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Her advice to students who are preparing for interviews is to have a bank of experiences that they can turn to. “Remember to use the STAR (Situation, Task, Action, Result) method when you answer interview questions. Research the law firm that you are interviewing for and most importantly, know your CV so that you can instantly tell the interviewer about a particular experience when asked”, Verma advises. She goes on to highlight the importance of taking action after an interview. “This is your opportunity to leave a good impression. Always send a follow-up note thanking the panel members for their time. It shows that you have a holistic approach from start to finish.”

Touching on vacation schemes, I ask Verma about how students can convert these short placements into training contracts. “The whole process should be seen as a live interview. You should immerse yourself in every opportunity. The firm has worked hard to give you a good experience with its work. You should make the most of it and ask insightful and relevant questions”, she suggests. Verma urges students to also engage with the work, be proactive and make connections both with the people there as well as their fellow vacation scheme students. “Hopefully, you’ll be in a cohort together”, she points out.

On the topic of commercial awareness, Verma explains that the Moorgate campus offers different opportunities for developing this elusive skill through guest speaker sessions, networking events and mentoring sessions. These have the added long-term benefit of building up a professional network. “Students should think about how businesses and industries around the globe are being affected by current events. They should be critical while doing so, considering the benefits and drawbacks of these current events for the businesses”, she explains.

Commercial awareness is also an important component of learning at ULaw Moorgate. “All of our papers and materials teach students at the cutting edge of law and business. We try to get students opportunities for work shadowing and encourage students to bring topics they have read in the paper to class so that they can discuss it and share their views, which leads to fruitful discussions. We also hold commercial awareness competitions”, Verma details.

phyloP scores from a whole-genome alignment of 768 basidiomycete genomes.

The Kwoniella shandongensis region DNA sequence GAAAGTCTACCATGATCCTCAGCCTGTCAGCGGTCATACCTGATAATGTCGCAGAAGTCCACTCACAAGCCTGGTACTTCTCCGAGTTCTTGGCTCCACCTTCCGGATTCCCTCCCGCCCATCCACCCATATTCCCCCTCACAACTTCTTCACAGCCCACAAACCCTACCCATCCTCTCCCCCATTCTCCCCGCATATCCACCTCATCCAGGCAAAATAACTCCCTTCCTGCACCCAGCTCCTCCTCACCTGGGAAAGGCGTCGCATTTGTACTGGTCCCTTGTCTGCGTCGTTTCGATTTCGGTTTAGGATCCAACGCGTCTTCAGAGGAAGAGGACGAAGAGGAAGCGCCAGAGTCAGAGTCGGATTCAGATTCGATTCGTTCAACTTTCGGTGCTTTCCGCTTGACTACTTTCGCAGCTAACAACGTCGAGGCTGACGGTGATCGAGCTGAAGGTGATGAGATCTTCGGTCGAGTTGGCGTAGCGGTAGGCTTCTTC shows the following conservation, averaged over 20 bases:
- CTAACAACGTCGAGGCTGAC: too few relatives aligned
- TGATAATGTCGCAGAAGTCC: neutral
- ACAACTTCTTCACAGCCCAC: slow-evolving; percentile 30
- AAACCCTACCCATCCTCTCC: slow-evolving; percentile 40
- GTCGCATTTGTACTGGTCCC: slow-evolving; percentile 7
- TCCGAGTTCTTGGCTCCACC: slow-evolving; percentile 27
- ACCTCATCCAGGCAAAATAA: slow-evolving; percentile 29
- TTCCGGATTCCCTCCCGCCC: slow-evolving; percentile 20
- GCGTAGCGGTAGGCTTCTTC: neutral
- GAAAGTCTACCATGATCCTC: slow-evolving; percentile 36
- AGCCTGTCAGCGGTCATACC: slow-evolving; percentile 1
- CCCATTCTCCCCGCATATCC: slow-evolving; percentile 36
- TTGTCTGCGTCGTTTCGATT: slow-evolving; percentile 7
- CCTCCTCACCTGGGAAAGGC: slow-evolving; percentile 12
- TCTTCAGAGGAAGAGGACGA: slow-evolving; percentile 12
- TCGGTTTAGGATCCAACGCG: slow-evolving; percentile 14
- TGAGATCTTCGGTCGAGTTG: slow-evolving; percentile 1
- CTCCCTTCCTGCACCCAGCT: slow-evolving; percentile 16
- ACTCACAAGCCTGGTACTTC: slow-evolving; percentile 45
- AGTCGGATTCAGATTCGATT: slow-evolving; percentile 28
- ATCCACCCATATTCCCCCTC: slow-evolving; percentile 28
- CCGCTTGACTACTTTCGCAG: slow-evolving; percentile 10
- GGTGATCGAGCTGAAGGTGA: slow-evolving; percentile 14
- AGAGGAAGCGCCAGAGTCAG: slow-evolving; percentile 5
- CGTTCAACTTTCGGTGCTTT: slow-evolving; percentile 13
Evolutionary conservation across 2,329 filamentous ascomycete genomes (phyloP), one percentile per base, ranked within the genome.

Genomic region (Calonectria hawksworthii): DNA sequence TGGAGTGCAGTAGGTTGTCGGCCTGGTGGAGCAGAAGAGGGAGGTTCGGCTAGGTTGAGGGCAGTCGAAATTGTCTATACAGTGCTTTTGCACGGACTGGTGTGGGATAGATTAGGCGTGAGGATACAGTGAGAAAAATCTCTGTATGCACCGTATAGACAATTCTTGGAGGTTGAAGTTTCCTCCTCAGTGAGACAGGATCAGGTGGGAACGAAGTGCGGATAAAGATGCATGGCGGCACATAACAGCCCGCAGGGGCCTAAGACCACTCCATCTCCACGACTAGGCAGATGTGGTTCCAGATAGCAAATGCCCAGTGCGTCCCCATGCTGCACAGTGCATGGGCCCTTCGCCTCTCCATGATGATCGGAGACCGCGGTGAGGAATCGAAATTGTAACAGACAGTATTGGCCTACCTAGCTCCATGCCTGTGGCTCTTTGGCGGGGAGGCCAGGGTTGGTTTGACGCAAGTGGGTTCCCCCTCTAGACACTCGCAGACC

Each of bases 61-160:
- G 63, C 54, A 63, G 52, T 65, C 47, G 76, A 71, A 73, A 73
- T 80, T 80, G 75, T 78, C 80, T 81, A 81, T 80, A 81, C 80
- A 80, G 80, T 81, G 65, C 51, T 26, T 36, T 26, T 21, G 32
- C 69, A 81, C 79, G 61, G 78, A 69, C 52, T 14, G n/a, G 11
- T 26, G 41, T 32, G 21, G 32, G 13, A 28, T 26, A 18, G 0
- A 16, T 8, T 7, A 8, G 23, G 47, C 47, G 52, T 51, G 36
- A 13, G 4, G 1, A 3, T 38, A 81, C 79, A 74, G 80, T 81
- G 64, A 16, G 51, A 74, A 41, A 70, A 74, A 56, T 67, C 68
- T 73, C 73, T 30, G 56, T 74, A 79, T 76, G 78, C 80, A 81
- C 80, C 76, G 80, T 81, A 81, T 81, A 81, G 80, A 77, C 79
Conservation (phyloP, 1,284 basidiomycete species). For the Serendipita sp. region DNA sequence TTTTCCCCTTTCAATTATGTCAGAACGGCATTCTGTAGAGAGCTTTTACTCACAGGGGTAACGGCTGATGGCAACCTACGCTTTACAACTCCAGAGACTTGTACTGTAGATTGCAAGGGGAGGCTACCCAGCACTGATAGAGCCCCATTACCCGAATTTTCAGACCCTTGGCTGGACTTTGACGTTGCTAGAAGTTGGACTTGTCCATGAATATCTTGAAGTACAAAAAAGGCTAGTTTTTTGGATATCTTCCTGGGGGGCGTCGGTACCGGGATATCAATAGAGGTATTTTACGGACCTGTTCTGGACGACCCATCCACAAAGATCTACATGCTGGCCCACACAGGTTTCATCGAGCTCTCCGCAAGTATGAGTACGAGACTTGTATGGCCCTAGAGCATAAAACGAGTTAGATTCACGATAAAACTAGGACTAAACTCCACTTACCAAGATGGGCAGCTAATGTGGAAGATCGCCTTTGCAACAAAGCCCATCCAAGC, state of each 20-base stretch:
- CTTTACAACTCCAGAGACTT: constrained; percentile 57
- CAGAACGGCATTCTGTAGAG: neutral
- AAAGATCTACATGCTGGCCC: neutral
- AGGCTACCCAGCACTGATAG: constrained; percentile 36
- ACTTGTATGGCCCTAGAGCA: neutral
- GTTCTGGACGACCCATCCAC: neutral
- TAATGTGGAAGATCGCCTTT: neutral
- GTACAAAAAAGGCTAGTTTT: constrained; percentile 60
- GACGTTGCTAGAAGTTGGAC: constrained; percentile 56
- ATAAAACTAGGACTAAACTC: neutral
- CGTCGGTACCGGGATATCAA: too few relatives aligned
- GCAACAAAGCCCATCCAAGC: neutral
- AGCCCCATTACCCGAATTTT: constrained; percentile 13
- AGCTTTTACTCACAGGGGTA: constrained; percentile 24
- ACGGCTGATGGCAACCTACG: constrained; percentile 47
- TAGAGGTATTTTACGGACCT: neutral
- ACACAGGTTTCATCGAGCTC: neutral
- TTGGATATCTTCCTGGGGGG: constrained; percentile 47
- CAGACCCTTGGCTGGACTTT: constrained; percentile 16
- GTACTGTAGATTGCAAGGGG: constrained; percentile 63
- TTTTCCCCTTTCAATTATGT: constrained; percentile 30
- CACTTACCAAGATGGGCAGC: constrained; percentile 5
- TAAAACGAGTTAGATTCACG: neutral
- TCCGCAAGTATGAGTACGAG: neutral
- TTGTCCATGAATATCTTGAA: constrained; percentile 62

I then ask her about key commercial awareness topics for students to follow for 2024. “The law is constantly changing – in addition to that, business developments in one part of the world can affect another region quite significantly, so it’s always important to keep track of geopolitical implications”, she says. Verma also reassures students that AI will not replace lawyers but instead help them shine within law firms. “There is an opportunity in this generation for law firms and businesses to automate processes through AI and you need to jump at that opportunity. You can lead this innovation and bring changes to law firms in the way things have been done for years”, she encourages.

Verma also states that despite 2023 being a big year for AI, it will continue to get even bigger in impact and popularity in 2024. She characterises it as a snowball effect — the technology used in AI will continue to build upon its success with more resources dedicated to it, is Verma’s prediction.

Aruna Verma will be speaking at ‘Secrets to Success London — with Ashurst, CMS, Osborne Clarke, Willkie and ULaw’ an in-person event taking place on Tuesday 20 February. This event is fully booked, but secure your place at one of our upcoming events.